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The Hobbit by J. R. R. Tolkien

Sarah Broadhurst's view...

An absolute classic of children’s literature, the great adventure of Bilbo Baggins and the Dwarfs. It’s important to remember how long ago this book was written, the style is not that of a modern children’s book, but the magic of the tale shines through the old-fashioned language. It is, and always has been, a little treasure of a book.

The classic bestseller behind this year's biggest movie, this film tie-in edition features the complete story of Bilbo Baggins' adventures in Middle-earth as shown in the film trilogy, with a striking cover image from Peter Jackson's film adaptation and drawings and maps by J.R.R. Tolkien.

If you would like to purchase through the official Tolkien site then click here.

The film version of The Hobbit: The Desolation of Smaug is released in UK cinemas on Friday 13 December 2014. Click below to view the trailer.

If you like J. R. R. Tolkien you might also like to read books by Lewis Carroll, Kenneth Grahame and J. M. Barrie.

Who is Sarah Broadhurst

The Good Book Guide logo The Good Book Guide Review. With its map end-papers, runic decoration, sampler-like colour plates of Rivendell and Hobbiton-across- the-Water. this edition of the seminal fantasy of the 20th century (its hero half romantic adventurer, half home-loving Hobbit) is a joy.


The Hobbit by J. R. R. Tolkien

Bilbo Baggins is a hobbit who enjoys a comfortable, unambitious life, rarely travelling further than the pantry of his hobbit-hole in Bag End.

But his contentment is disturbed when the wizard, Gandalf, and a company of thirteen dwarves arrive on his doorstep one day to whisk him away on an unexpected journey 'there and back again'. They have a plot to raid the treasure hoard of Smaug the Magnificent, a large and very dangerous dragon...The prelude to The Lord of the Rings, The Hobbit has sold many millions of copies since its publication in 1937, establishing itself as one of the most beloved and influential books of the twentieth century.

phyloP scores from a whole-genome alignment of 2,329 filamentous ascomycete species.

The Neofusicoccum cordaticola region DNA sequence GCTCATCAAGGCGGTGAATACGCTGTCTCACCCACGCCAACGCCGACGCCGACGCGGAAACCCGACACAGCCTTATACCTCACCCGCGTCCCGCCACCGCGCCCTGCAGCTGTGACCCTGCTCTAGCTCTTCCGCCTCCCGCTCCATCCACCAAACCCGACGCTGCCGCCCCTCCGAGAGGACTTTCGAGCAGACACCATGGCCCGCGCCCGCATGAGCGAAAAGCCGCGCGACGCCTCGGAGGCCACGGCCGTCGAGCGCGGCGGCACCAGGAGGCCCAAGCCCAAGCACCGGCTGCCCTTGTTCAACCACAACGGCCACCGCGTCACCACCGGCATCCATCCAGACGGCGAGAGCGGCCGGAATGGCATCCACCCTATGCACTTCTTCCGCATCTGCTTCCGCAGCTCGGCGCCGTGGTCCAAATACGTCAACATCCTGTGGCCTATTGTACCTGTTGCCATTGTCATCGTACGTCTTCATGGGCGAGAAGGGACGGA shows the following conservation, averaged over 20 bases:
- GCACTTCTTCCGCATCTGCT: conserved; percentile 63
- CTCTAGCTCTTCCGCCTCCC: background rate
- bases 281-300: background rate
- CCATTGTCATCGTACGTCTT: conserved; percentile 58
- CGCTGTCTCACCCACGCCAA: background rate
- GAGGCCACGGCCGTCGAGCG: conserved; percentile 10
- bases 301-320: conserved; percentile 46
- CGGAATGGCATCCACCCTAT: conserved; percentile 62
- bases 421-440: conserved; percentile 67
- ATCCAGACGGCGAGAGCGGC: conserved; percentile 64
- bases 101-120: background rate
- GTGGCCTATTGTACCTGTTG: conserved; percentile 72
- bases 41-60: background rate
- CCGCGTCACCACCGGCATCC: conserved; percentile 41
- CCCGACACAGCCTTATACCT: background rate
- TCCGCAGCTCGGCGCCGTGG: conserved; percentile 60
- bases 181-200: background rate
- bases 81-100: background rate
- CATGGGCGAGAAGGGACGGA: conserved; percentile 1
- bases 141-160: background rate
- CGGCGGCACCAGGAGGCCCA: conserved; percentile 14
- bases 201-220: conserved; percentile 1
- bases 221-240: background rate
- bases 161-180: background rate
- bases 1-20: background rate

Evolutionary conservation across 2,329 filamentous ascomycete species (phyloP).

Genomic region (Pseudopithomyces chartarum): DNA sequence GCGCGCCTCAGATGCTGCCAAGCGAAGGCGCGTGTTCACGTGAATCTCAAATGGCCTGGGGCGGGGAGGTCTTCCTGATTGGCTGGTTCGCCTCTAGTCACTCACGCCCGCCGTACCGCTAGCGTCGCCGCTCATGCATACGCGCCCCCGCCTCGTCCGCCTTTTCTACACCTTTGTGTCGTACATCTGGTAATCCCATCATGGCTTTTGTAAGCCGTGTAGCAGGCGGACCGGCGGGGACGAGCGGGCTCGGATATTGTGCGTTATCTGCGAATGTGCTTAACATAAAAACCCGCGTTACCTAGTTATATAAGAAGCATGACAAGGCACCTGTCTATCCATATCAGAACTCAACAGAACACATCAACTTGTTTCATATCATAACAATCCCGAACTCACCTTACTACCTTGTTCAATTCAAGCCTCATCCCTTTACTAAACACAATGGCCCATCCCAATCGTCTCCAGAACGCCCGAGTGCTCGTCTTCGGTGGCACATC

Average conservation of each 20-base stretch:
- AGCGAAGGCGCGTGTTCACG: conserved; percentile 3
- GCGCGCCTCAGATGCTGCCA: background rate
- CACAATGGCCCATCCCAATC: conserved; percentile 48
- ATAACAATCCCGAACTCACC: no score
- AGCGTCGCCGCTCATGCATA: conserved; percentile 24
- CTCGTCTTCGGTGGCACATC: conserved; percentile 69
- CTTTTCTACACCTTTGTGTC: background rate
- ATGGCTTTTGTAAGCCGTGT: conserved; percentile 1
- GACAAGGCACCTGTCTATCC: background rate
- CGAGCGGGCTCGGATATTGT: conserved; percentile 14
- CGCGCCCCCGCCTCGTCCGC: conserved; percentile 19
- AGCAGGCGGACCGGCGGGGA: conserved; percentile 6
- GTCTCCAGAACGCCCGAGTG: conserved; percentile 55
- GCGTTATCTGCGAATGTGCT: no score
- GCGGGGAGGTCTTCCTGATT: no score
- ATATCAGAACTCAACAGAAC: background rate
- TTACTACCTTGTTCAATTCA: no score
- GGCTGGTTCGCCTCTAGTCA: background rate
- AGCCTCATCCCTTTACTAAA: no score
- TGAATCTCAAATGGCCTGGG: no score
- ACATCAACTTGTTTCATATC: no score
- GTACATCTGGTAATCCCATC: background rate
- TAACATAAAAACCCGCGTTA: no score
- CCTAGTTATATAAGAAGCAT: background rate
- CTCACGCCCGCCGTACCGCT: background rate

'One of the best loved characters in English fiction... a marvellous fantasy adventure' Daily Mail

'Finely written saga of dwarves and elves, fearsome goblins and trolls... an exciting epic of travel, magical adventure, working up to a devastating climax' The Observer

'A flawless masterpiece' The Times

About the Author

J. R. R. Tolkien

John Ronald Reuel Tolkien was born on the 3rd January, 1892 at Bloemfontein in the Orange Free State, but at the age of four he and his brother were taken back to England by their mother. After his father’s death the family moved to Sarehole, on the south-eastern edge of Birmingham. Tolkien spent a happy childhood in the countryside and his sensibility to the rural landscape can clearly be seen in his writing and his pictures.

His mother died when he was only twelve and both he and his brother were made wards of the local priest and sent to King Edward’s School, Birmingham, where Tolkien shone in his classical work. After completing a First in English at Oxford, Tolkien married Edith Bratt. He was also commissioned in the Lancashire Fusiliers and fought in the battle of the Somme. After the war, he obtained a post on the ‘New English Dictionary’ and began to write the mythological and legendary cycle which he originally called The Book of Lost Tales but which eventually became known as The Silmarillion.

In 1920 Tolkien was appointed Reader in English Language at the University of Leeds which was the beginning of a distinguished academic career culminating with his election as Rawlinson and Bosworth Professor of Anglo-Saxon at Oxford. Meanwhile Tolkien wrote for his children and told them the story of The Hobbit. It was his publisher, Stanley Unwin, who asked for a sequel to The Hobbit and gradually Tolkien wrote The Lord of the Rings, a huge story that took twelve years to complete and which was not published until Tolkien was approaching retirement. After retirement Tolkien and his wife lived near Oxford, but then moved to Bournemouth. Tolkien returned to Oxford after his wife’s death in 1971. He died on 2 September 1973 leaving The Silmarillion to be edited for publication by his son, Christopher.

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Book Info

Publication date

7th November 2013


J. R. R. Tolkien

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